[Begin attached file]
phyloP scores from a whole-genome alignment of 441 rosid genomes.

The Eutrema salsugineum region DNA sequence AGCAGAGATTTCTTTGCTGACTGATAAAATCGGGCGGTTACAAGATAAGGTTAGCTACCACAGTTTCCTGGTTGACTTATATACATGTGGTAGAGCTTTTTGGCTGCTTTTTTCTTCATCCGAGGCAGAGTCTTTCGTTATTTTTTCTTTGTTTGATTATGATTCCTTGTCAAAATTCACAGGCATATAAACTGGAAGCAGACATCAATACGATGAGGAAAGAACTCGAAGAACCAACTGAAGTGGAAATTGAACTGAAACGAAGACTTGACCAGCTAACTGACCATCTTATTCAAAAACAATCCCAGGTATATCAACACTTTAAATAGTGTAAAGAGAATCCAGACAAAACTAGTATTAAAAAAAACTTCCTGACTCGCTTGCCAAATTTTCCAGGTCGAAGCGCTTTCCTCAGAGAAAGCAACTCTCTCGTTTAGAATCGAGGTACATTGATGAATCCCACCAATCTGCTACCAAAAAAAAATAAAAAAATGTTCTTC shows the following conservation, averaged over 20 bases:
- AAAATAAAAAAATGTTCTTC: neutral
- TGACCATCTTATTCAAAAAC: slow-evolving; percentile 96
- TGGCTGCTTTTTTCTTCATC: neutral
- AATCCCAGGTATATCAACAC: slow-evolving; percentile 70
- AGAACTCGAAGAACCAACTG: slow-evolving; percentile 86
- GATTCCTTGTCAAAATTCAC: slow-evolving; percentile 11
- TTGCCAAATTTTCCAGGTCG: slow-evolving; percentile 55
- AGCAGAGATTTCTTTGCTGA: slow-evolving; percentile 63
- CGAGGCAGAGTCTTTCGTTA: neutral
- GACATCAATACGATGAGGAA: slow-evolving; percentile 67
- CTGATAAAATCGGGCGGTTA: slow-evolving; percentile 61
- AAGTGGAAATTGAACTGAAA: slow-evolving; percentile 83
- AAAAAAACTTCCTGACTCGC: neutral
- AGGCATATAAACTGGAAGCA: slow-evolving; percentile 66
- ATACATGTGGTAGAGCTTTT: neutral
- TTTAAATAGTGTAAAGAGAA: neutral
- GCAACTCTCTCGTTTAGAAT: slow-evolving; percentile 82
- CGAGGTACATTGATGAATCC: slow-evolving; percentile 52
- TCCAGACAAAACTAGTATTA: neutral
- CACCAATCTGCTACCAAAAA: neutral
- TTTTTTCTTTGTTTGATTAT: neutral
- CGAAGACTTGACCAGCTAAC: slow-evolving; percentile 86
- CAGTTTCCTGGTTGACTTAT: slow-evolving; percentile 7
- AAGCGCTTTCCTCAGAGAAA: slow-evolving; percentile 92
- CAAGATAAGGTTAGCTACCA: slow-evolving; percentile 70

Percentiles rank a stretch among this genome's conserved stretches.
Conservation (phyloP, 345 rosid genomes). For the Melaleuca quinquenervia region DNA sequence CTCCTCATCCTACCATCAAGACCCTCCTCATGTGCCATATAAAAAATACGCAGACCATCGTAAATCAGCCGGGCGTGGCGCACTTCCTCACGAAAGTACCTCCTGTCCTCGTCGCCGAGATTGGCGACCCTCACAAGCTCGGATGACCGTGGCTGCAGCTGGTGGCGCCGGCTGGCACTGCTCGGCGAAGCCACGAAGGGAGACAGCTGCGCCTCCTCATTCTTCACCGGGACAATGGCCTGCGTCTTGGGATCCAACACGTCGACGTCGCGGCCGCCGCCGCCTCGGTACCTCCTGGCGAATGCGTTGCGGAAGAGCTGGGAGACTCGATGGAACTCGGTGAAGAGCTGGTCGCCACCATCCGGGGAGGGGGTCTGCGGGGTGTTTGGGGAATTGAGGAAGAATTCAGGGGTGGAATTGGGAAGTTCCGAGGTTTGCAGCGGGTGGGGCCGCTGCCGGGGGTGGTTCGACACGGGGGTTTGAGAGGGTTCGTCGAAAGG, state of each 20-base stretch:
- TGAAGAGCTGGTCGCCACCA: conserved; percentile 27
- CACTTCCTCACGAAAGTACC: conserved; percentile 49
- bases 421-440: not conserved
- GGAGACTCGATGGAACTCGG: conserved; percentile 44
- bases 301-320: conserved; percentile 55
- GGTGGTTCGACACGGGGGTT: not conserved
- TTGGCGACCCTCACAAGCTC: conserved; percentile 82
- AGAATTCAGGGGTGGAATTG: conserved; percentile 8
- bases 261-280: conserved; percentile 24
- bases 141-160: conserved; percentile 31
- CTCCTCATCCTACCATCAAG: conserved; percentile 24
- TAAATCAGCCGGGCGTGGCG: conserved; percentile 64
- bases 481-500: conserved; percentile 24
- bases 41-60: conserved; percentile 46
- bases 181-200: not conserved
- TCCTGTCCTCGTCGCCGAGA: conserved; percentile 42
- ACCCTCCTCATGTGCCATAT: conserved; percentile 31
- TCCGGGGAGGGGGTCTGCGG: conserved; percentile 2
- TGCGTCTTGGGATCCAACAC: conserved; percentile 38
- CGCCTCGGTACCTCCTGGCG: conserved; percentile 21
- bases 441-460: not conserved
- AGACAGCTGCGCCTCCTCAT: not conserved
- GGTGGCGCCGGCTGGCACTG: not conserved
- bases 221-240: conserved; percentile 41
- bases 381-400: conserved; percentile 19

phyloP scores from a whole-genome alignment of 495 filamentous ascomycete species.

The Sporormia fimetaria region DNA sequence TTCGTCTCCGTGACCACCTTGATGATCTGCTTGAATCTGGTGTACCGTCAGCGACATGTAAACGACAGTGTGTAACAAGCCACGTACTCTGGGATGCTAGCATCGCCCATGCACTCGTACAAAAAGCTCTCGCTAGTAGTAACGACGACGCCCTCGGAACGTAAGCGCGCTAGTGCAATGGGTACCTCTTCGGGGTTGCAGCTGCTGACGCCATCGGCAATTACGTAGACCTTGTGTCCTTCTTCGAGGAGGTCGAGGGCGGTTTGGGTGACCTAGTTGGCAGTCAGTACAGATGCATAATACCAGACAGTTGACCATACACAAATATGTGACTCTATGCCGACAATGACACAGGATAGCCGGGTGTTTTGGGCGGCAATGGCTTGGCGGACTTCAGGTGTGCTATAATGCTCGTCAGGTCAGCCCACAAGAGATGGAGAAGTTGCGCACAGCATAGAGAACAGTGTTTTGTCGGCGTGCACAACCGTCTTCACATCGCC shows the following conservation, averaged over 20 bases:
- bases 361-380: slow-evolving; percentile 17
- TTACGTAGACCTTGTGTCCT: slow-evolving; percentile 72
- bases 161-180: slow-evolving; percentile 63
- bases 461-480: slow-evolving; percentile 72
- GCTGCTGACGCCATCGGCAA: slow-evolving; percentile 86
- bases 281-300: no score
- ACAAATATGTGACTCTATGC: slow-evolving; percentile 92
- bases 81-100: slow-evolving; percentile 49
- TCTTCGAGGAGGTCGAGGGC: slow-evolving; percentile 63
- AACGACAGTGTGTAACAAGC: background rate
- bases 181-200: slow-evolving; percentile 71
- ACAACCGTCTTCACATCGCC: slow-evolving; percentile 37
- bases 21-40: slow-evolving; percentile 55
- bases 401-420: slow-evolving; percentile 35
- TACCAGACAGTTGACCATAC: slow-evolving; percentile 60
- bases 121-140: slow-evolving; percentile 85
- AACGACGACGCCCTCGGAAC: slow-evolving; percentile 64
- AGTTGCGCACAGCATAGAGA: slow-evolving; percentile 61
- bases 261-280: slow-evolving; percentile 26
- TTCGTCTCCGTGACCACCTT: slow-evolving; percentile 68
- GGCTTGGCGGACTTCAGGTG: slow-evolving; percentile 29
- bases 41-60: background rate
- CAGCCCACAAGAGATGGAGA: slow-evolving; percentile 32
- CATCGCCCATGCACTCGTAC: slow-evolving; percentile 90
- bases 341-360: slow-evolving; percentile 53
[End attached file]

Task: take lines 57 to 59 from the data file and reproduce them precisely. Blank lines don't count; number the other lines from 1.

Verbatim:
- bases 361-380: slow-evolving; percentile 17
- TTACGTAGACCTTGTGTCCT: slow-evolving; percentile 72
- bases 161-180: slow-evolving; percentile 63